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Cluster flies in your home?
Have you ever had to deal with an infestation of cluster flies in your home? Then you know how annoying these pests can be. Cluster flies are a common pest that can multiply quickly and gather in large numbers in buildings during the fall and winter months. As the weather gets colder, cluster flies congregate and are attracted to heat sources.This makes them visible as a group and poses a problem in homes and other buildings.
The behavior of cluster flies can be particularly frustrating for homeowners because they tend to cluster together and are difficult to control once they become established in a building.
If you have noticed a cluster fly infestation in your home, it is important to take quick action to prevent them from causing further damage. Through proper maintenance and sealing entrances, you can help prevent cluster flies from entering and overwintering in your home. By taking these steps, you can protect your home from the nuisance of cluster flies.
Cluster flies (Pollenia spp.) are a species of flies known for their large numbers, or so-called clusters, especially during the fall months when they seek shelter in homes and buildings to hibernate. Here are some physical characteristics of the cluster fly:
- Size: Adult cluster flies are usually larger than houseflies, measuring 8-10 mm in length.
- Color: The body of a tether fly is dark gray with light and dark spots on the abdomen. The thorax has golden hairs, which are used to distinguish cluster flies from other fly species.
- Wings: Cluster flies have four wings that overlap at rest, and the wings have a distinct pattern of light and dark areas.
- Eyes: The compound eyes of a hoverfly are red in color.
- Body shape: The body of a hoverfly is slightly larger and rounder than that of a housefly, and they have a distinctive hump in their thorax.
Overall, cluster flies have a somewhat dull appearance compared to other flies, and their distinguishing features are their large size, dark color and golden hairs on the thorax.
Habitat and distribution.
Cluster flies are found in temperate regions of the world, especially in the northern hemisphere. They are common in North America, Europe and Asia, and have also been introduced to other areas.
In terms of habitat, the cluster fly prefers the area around homes and buildings. In the fall months, however, when temperatures begin to drop, the tether flies seek shelter in these homes and buildings, especially on upper floors and attics. They often gather in large numbers, which can be a nuisance to homeowners.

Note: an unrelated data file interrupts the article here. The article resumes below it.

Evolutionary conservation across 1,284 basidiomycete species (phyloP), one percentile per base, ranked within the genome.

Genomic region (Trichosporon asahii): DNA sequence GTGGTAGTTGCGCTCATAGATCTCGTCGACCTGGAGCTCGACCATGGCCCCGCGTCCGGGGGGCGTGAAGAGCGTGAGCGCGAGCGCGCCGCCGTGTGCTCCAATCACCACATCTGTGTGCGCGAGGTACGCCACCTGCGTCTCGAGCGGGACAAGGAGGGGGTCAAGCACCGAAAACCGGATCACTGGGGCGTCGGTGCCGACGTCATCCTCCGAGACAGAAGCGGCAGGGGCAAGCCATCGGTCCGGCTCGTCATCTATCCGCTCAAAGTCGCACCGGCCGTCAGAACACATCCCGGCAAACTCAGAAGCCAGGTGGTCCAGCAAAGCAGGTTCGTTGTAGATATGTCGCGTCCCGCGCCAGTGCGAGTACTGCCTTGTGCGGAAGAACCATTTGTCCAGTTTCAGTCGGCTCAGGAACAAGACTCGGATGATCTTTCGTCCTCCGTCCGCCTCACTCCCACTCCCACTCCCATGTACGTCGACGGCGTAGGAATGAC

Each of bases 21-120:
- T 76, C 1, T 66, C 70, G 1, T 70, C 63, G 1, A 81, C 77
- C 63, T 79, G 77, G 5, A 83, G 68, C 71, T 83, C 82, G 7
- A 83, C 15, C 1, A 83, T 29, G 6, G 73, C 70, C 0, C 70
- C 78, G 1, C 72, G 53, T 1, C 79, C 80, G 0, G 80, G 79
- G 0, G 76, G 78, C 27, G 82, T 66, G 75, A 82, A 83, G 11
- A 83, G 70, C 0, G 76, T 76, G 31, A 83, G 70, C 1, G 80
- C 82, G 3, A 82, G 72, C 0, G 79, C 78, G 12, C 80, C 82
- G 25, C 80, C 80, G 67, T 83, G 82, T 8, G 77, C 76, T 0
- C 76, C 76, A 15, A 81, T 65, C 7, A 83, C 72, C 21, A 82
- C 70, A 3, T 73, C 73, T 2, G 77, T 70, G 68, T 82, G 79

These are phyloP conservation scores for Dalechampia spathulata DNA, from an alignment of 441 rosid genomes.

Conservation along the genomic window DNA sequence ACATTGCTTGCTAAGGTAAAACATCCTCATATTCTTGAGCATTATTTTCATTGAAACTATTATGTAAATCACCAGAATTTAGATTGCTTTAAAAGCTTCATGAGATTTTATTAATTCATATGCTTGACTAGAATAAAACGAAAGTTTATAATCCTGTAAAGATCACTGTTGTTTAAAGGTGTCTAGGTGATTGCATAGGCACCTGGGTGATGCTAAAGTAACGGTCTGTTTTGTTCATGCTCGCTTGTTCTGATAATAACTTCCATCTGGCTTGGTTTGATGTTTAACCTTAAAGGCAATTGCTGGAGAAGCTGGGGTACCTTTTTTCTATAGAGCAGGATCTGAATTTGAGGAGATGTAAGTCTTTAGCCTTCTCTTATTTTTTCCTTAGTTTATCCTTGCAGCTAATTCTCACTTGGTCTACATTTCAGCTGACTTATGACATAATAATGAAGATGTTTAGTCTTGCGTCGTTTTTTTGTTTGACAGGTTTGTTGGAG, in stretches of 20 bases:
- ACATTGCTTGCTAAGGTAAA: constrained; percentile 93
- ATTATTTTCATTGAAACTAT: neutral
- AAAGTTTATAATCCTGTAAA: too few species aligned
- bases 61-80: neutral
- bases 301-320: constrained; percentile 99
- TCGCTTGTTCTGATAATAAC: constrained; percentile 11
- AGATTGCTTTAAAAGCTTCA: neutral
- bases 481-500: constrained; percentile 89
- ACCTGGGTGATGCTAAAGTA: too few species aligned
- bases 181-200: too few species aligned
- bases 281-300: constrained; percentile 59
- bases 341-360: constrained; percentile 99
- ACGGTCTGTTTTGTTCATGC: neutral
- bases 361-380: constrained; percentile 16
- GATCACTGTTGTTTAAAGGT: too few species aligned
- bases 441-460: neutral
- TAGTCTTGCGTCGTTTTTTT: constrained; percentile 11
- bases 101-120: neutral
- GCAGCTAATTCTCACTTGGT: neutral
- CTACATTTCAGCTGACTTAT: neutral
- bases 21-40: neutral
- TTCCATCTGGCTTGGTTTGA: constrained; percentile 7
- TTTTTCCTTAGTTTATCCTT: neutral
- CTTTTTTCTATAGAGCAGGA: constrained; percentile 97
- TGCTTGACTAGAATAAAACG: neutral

Cluster flies are most active during the day and are attracted to light, allowing them to gather near windows and other light sources in buildings. They are also attracted to warm surfaces, such as those in electrical appliances. Once inside a building, cluster flies can survive for months without food or water. They become active again in spring, when temperatures begin to rise.
The diet of cluster flies focuses primarily on nectar and other sweet liquids, as well as decaying plants and food scraps. As adult flies, they feed on the nectar of flowers and other plants, as well as the honeydew of aphids and other insects. They also eat sap and rotting fruit.
As larvae, however, cluster flies have a different diet. They are parasitic and feed on earthworms. Adult females lay their eggs in the ground near burrows of earthworms, and when the eggs hatch, the larvae look for earthworms to feed on. The larvae burrow into the earthworms and feed on their tissues, eventually killing the earthworms.
Although the larvae of cluster flies are parasitic, the adult flies do not feed on other insects or animals. Instead, they live primarily on nectar and other sweet liquids for their nutritional needs.
Cluster flies have a number of interesting behaviors, both as larvae and adults. Here are some of their main behaviors:
- Wintering: As mentioned earlier, hover flies seek shelter in houses and buildings during the fall months to hibernate. They gather in large numbers, often in attics or upper floors, and can be a nuisance to homeowners.
- Daily activity: cluster flies are active during the day. They are attracted to light and heat, allowing them to gather near windows or other light sources in buildings.